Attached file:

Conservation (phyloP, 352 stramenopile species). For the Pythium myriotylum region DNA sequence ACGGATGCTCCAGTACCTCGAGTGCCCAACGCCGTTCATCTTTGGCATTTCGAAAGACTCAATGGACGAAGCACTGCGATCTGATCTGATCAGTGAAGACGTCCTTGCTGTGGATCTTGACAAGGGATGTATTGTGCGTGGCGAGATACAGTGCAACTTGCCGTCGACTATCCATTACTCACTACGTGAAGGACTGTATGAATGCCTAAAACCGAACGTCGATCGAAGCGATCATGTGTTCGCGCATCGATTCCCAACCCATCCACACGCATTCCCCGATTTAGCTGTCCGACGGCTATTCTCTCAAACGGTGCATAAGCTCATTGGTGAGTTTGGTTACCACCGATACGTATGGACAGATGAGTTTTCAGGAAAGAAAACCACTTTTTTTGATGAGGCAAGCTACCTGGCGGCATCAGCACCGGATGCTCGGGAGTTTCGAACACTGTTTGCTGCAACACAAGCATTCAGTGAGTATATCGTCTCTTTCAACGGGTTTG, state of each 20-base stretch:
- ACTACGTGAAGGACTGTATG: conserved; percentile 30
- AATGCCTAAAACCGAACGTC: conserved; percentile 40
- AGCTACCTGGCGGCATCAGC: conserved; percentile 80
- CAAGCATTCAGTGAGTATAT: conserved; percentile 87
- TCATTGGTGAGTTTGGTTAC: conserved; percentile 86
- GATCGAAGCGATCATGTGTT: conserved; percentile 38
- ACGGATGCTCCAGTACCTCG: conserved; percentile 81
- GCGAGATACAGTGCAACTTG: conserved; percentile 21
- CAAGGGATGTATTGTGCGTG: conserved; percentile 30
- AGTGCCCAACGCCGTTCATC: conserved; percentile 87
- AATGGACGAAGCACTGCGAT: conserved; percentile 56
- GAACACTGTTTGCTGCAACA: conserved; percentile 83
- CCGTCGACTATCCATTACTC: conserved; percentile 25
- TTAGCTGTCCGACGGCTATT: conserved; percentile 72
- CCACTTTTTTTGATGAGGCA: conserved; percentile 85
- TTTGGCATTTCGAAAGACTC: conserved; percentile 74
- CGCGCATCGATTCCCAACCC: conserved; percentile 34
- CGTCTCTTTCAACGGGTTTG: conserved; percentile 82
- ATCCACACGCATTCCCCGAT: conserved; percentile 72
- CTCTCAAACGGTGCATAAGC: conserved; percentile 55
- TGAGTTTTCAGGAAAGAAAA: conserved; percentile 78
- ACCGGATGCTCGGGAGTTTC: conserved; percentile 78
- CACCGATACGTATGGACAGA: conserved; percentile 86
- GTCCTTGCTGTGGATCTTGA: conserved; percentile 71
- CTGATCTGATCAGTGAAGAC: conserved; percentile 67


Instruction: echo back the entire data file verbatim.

Conservation (phyloP, 352 stramenopile species). For the Pythium myriotylum region DNA sequence ACGGATGCTCCAGTACCTCGAGTGCCCAACGCCGTTCATCTTTGGCATTTCGAAAGACTCAATGGACGAAGCACTGCGATCTGATCTGATCAGTGAAGACGTCCTTGCTGTGGATCTTGACAAGGGATGTATTGTGCGTGGCGAGATACAGTGCAACTTGCCGTCGACTATCCATTACTCACTACGTGAAGGACTGTATGAATGCCTAAAACCGAACGTCGATCGAAGCGATCATGTGTTCGCGCATCGATTCCCAACCCATCCACACGCATTCCCCGATTTAGCTGTCCGACGGCTATTCTCTCAAACGGTGCATAAGCTCATTGGTGAGTTTGGTTACCACCGATACGTATGGACAGATGAGTTTTCAGGAAAGAAAACCACTTTTTTTGATGAGGCAAGCTACCTGGCGGCATCAGCACCGGATGCTCGGGAGTTTCGAACACTGTTTGCTGCAACACAAGCATTCAGTGAGTATATCGTCTCTTTCAACGGGTTTG, state of each 20-base stretch:
- ACTACGTGAAGGACTGTATG: conserved; percentile 30
- AATGCCTAAAACCGAACGTC: conserved; percentile 40
- AGCTACCTGGCGGCATCAGC: conserved; percentile 80
- CAAGCATTCAGTGAGTATAT: conserved; percentile 87
- TCATTGGTGAGTTTGGTTAC: conserved; percentile 86
- GATCGAAGCGATCATGTGTT: conserved; percentile 38
- ACGGATGCTCCAGTACCTCG: conserved; percentile 81
- GCGAGATACAGTGCAACTTG: conserved; percentile 21
- CAAGGGATGTATTGTGCGTG: conserved; percentile 30
- AGTGCCCAACGCCGTTCATC: conserved; percentile 87
- AATGGACGAAGCACTGCGAT: conserved; percentile 56
- GAACACTGTTTGCTGCAACA: conserved; percentile 83
- CCGTCGACTATCCATTACTC: conserved; percentile 25
- TTAGCTGTCCGACGGCTATT: conserved; percentile 72
- CCACTTTTTTTGATGAGGCA: conserved; percentile 85
- TTTGGCATTTCGAAAGACTC: conserved; percentile 74
- CGCGCATCGATTCCCAACCC: conserved; percentile 34
- CGTCTCTTTCAACGGGTTTG: conserved; percentile 82
- ATCCACACGCATTCCCCGAT: conserved; percentile 72
- CTCTCAAACGGTGCATAAGC: conserved; percentile 55
- TGAGTTTTCAGGAAAGAAAA: conserved; percentile 78
- ACCGGATGCTCGGGAGTTTC: conserved; percentile 78
- CACCGATACGTATGGACAGA: conserved; percentile 86
- GTCCTTGCTGTGGATCTTGA: conserved; percentile 71
- CTGATCTGATCAGTGAAGAC: conserved; percentile 67